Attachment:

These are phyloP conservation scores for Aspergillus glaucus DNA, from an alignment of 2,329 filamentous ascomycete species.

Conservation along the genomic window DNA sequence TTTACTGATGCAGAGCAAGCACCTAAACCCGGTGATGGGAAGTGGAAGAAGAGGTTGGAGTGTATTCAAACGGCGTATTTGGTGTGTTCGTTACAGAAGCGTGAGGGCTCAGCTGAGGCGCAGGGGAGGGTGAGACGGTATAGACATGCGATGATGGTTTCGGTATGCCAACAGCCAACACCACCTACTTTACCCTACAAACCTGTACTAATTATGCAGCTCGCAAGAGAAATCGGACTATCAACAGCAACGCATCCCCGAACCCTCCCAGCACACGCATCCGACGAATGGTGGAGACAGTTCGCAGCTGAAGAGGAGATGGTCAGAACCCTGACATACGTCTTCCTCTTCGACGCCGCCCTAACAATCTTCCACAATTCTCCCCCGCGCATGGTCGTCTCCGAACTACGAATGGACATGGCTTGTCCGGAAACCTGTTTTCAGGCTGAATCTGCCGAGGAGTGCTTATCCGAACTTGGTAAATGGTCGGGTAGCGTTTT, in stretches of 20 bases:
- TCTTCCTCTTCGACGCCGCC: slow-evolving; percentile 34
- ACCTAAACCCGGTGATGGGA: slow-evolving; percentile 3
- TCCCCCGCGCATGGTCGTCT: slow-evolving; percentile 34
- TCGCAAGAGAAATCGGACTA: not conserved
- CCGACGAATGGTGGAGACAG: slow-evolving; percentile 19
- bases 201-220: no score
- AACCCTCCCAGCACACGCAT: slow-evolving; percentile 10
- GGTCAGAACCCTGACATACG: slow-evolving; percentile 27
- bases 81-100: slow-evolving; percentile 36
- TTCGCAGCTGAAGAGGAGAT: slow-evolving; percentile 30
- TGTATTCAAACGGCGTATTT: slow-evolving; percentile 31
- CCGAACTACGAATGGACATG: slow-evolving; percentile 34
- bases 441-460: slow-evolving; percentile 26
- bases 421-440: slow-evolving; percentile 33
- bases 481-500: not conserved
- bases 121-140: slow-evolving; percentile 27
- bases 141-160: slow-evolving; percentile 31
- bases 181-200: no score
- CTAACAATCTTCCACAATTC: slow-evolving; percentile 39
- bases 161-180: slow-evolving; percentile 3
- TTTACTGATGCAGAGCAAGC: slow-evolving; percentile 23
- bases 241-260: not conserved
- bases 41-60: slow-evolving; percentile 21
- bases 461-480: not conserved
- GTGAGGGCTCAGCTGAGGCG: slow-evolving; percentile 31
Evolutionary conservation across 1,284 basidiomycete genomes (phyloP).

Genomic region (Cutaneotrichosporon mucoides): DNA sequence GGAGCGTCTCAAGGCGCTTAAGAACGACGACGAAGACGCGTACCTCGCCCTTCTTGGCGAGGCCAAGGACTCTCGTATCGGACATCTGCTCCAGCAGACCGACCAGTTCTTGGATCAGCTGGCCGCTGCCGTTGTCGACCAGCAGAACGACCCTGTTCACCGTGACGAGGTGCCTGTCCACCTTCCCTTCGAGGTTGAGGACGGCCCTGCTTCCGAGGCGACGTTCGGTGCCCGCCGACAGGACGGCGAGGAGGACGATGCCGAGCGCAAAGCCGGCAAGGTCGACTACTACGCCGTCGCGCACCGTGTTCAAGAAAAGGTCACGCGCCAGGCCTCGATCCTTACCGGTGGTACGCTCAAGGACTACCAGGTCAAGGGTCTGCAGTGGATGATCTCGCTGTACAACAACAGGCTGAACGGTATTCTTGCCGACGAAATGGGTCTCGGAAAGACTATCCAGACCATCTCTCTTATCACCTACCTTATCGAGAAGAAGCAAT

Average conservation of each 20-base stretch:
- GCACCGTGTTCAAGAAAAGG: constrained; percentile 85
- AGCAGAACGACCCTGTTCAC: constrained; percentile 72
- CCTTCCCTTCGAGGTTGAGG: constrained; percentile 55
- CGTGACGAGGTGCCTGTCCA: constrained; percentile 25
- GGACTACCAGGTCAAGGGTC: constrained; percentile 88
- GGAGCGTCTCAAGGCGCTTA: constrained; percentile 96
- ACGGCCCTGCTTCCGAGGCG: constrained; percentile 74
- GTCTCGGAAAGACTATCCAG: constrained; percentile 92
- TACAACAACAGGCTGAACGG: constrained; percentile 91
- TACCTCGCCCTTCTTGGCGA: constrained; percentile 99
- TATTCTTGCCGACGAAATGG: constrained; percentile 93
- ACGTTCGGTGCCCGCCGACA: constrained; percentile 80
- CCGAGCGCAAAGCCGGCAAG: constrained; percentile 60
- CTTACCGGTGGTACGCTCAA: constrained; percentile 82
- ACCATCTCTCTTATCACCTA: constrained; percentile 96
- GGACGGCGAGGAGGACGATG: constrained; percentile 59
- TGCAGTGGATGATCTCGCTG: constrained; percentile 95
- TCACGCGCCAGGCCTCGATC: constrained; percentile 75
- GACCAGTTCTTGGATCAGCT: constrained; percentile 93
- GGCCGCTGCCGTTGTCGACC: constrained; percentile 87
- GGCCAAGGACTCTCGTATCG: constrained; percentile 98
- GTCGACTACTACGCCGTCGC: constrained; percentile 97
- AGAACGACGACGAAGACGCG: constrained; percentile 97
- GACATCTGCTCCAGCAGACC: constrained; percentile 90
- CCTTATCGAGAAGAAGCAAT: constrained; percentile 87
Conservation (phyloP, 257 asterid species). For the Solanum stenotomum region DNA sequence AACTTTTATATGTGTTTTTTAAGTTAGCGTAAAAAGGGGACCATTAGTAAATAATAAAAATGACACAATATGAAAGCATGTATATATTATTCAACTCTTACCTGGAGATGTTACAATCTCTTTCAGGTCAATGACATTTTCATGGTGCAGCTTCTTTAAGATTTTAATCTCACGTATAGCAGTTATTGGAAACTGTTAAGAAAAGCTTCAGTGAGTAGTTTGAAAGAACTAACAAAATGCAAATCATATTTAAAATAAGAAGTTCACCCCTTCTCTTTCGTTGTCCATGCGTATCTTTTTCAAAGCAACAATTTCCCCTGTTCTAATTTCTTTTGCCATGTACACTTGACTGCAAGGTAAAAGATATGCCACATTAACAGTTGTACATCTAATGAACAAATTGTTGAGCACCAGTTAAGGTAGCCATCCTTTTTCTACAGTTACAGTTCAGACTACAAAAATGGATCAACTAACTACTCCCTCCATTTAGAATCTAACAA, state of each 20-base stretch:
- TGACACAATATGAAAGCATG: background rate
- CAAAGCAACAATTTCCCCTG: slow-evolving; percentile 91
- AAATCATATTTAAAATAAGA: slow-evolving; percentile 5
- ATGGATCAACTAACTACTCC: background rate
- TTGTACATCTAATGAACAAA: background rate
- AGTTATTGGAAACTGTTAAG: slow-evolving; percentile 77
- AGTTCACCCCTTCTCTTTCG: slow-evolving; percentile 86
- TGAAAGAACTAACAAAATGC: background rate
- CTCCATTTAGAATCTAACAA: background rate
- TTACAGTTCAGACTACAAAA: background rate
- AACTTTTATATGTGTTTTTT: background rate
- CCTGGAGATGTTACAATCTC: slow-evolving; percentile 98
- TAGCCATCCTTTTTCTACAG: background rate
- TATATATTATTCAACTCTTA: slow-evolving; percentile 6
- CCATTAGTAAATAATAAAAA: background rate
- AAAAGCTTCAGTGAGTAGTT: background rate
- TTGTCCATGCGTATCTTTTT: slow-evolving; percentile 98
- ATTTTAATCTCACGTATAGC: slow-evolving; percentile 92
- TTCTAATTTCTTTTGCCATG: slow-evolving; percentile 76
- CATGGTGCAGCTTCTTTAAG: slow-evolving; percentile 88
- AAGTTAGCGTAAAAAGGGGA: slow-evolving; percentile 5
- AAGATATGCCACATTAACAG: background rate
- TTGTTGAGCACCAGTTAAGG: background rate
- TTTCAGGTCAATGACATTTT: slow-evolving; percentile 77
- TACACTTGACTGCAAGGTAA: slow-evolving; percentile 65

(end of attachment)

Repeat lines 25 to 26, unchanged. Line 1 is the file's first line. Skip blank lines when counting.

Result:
- bases 41-60: slow-evolving; percentile 21
- bases 461-480: not conserved